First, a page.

6. That is actually the DB15 breakout that I used, and it works very well.
  7. Yes. You can also use P11 on the GBS-82x0 board, but you'll need the DB-15 side connector still. The GBS-82x0 side of the P11 connection (including wires) should be provided with the GBS-82x0 assembly. DB15 -> P11 input (GBS-82x0) 2 -> Red (Red Input) 3 -> Gray (Composite Sync) 5 -> Green (Green Input) 13 -> Black (Blue Ground which acts as a common ground to Red/Green/Blue) 9 -> Blue (Blue Input) Yellow is not needed on the P11 input
  8. Note, I'm not an advocate of the "solder a jumper" on the motherboard method here. If you can wire up your own DB15 connector breakout, that's a better solution. DB15 -> VGA 2 -> 1 (Red Analog) 5 -> 2 (Green Analog) 9 -> 3 (Blue Analog) 1 -> 6 (Blue Ground) 7 -> 7 (Green Ground) 13 -> 8 (Blue Ground) 3 -> 13 (Composite Sync)
  9. Yes. This is the solution I use. Do a Google search for "Apple IIGS GBS-8220".
  10. After David's suggestions - look into ADTPro (I recommend buying the suggested cables) to get some images off of the internet. You'll need blank media of course. There are also other options out there that use (Compact) Flash memory to emulate the floppy disk images and/or hard drive images. Floppy Emu and CFFA3000 are two options for images via Flash memory; CFFA has a limited availability - supplies are running out! (As of 3/4). Uthernet is also a modern-day device to provide ethernet to the IIGS. If you can't get the original RGB (or compatible monitor) - there are solutions for conversion to modern day LCD.
  11. If you use the composite in - it will not be as sharp as the original RGB output for the Apple IIGS. An easy workaround may be obtaining a GBS-8200 or GBS-8220 (there multiple "company names" that assemble these kits fabricated in China). Google for the terms "apple iigs gbs-8220" and you'll find a number of articles. This takes the RGB output from the Apple IIGS and converts it to a VGA signal, which provides a much enhanced video output. For me, I took a DB-15 breakout board, and pinned this breakout board directly to the GBS-8220, which is pretty easy. Some people solder a jumper directly on the motherboard, but this is not needed with an adapter that you may be able to wire up yourself. Let me know if you're interested in this approach, and I can attach a photo of the assembly I am using. Also, another tip: You may want to look into a CFFA3000 - which allows you to emulate disk images (those downloadable from the Internet, including hard drive images). These are produced in a limited run - and I think Rick is running out of inventory. Do a Google search for "CFFA3000" ...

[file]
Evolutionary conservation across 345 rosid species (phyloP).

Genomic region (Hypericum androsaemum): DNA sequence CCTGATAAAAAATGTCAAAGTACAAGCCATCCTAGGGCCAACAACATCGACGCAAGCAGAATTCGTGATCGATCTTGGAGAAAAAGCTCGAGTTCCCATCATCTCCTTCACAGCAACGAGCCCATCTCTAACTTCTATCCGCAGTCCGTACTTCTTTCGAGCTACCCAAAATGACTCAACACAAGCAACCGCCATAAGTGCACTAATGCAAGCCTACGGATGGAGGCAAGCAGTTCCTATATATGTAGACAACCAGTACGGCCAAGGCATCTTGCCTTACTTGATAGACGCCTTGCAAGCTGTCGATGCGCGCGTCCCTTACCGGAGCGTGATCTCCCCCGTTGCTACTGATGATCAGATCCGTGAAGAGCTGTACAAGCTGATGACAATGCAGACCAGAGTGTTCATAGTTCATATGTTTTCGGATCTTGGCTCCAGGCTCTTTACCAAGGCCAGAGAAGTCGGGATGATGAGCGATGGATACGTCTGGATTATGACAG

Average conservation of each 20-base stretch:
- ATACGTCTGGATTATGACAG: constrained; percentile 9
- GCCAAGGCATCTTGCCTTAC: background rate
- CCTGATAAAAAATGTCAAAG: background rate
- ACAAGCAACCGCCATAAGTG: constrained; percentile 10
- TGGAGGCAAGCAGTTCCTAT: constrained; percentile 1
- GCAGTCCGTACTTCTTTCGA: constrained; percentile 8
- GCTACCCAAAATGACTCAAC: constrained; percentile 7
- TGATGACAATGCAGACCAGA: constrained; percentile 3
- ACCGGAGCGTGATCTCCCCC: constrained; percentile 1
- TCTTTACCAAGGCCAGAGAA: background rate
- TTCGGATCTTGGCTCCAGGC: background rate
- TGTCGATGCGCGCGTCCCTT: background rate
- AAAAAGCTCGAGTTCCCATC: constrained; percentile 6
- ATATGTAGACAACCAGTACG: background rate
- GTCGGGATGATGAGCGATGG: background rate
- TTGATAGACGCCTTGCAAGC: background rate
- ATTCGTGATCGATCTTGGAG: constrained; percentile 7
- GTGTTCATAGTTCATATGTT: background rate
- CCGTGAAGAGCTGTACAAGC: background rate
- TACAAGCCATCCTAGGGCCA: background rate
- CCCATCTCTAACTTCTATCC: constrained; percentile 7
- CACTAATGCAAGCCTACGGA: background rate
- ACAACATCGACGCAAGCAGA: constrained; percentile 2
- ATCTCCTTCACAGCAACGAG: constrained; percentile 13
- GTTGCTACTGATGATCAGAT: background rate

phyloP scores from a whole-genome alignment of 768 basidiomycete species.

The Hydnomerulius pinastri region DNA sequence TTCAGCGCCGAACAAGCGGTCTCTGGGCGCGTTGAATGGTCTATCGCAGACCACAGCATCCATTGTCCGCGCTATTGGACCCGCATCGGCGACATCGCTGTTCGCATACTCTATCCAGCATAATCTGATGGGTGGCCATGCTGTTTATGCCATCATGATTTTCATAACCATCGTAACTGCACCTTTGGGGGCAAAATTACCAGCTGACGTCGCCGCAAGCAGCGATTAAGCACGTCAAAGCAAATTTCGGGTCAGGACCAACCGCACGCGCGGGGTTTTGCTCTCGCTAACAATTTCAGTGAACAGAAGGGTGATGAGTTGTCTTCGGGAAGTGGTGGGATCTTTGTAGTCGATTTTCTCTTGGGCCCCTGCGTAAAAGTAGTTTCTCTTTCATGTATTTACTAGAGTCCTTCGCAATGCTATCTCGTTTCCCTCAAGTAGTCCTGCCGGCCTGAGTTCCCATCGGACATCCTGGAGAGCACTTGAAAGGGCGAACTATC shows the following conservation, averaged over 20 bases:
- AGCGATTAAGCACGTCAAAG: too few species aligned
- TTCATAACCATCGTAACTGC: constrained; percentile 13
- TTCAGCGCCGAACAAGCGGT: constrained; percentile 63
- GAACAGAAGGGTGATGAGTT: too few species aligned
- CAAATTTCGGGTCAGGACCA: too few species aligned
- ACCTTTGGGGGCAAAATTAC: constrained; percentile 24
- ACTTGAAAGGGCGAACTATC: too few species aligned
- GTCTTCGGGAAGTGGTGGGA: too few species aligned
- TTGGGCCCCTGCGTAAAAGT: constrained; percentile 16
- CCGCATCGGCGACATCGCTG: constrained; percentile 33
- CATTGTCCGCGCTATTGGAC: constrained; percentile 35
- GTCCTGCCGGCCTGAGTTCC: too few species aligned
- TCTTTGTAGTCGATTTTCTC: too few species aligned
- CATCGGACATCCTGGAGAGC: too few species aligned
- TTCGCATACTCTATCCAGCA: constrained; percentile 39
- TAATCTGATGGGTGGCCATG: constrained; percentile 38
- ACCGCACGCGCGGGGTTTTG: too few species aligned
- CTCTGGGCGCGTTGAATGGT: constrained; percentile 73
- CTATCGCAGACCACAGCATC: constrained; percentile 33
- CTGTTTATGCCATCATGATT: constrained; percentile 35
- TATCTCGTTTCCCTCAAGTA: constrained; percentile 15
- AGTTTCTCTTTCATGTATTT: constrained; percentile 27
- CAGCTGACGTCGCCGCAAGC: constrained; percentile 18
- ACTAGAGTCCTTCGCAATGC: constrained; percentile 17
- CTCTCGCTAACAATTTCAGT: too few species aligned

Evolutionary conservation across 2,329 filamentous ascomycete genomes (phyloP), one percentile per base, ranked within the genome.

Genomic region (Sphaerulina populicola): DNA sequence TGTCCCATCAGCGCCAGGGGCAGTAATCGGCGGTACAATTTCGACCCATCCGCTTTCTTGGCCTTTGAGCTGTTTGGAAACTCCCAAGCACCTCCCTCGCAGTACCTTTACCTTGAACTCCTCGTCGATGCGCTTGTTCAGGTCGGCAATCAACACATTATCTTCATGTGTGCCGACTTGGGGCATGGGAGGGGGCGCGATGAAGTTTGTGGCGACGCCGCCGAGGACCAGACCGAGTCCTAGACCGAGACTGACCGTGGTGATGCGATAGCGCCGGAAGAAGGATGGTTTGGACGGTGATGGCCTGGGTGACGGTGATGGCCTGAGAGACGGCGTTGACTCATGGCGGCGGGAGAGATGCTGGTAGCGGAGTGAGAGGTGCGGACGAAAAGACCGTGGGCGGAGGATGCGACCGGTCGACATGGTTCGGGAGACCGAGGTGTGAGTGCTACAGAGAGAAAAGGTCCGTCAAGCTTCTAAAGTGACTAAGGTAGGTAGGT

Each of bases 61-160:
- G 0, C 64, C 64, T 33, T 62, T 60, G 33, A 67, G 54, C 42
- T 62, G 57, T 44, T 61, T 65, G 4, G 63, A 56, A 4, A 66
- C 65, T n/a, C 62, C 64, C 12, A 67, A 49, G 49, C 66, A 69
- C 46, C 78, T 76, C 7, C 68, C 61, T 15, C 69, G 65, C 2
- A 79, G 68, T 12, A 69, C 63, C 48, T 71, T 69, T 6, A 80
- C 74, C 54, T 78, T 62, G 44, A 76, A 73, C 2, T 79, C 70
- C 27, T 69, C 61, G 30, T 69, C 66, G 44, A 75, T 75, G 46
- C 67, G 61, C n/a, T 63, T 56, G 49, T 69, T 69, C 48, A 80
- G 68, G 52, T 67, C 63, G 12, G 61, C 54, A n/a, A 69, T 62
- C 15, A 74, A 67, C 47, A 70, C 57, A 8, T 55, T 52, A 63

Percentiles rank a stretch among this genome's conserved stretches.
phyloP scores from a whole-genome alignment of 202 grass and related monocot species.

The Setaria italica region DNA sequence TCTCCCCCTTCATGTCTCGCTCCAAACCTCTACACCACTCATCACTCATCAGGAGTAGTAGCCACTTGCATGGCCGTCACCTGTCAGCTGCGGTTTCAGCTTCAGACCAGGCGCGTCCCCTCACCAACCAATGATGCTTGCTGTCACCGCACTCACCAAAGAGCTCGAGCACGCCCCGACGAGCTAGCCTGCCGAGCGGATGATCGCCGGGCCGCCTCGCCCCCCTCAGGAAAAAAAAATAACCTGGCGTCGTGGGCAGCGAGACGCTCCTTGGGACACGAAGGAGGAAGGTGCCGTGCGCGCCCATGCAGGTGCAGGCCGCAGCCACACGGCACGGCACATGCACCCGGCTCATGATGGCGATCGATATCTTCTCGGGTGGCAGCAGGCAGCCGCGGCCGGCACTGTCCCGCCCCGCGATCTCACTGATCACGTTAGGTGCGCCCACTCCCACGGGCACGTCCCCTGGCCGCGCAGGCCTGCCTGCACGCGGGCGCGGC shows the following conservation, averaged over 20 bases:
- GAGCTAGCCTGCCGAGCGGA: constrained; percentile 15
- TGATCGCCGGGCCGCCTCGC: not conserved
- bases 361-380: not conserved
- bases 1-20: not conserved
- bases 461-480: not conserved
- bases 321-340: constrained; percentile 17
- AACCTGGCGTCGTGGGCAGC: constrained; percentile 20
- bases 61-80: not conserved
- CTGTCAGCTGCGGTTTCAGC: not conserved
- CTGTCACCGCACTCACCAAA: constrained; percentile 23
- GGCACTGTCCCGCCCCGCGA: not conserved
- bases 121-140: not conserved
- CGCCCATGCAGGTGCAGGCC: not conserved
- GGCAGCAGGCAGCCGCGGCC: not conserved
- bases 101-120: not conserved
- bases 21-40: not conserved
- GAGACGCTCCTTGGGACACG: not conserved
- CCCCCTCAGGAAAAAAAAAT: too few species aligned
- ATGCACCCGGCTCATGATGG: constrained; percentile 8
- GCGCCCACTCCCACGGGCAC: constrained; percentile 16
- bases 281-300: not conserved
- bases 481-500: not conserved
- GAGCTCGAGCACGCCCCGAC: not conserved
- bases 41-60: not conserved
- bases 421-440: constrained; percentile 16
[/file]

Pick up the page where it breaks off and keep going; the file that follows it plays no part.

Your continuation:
12. Hopefully - if I'm right - it's a simple repair if you can get into the power supply. Perhaps it's just a loose terminal connection.
  13. Note, I'm not familiar with the Apple IIe power supply, but it sounds to me like the female side of the power cord is having an issue. Here's an image of what this may look like ... http://img.everychina.com/pic/29290810-300x300-0/ac_power_connector_rectangular_i_o_connectors_acf_pq4pa_03_ac_solder_male_03p.jpg If you have replaced the cord, and the issue happens as you approach the computer - the slight vibration on the desk/floor may be enough to trigger a reboot because of a loose connection on the power-supply side. It may not be a matter of the cord being "snug" - but more of a matter of it applying force to the female side of the connection at the right angle. If the cord is drooping low, try using some tape temporarily to push it left, right, up or down. If you get more reliability with these methods, you know it may be time to open the power-supply to see what's going on in there.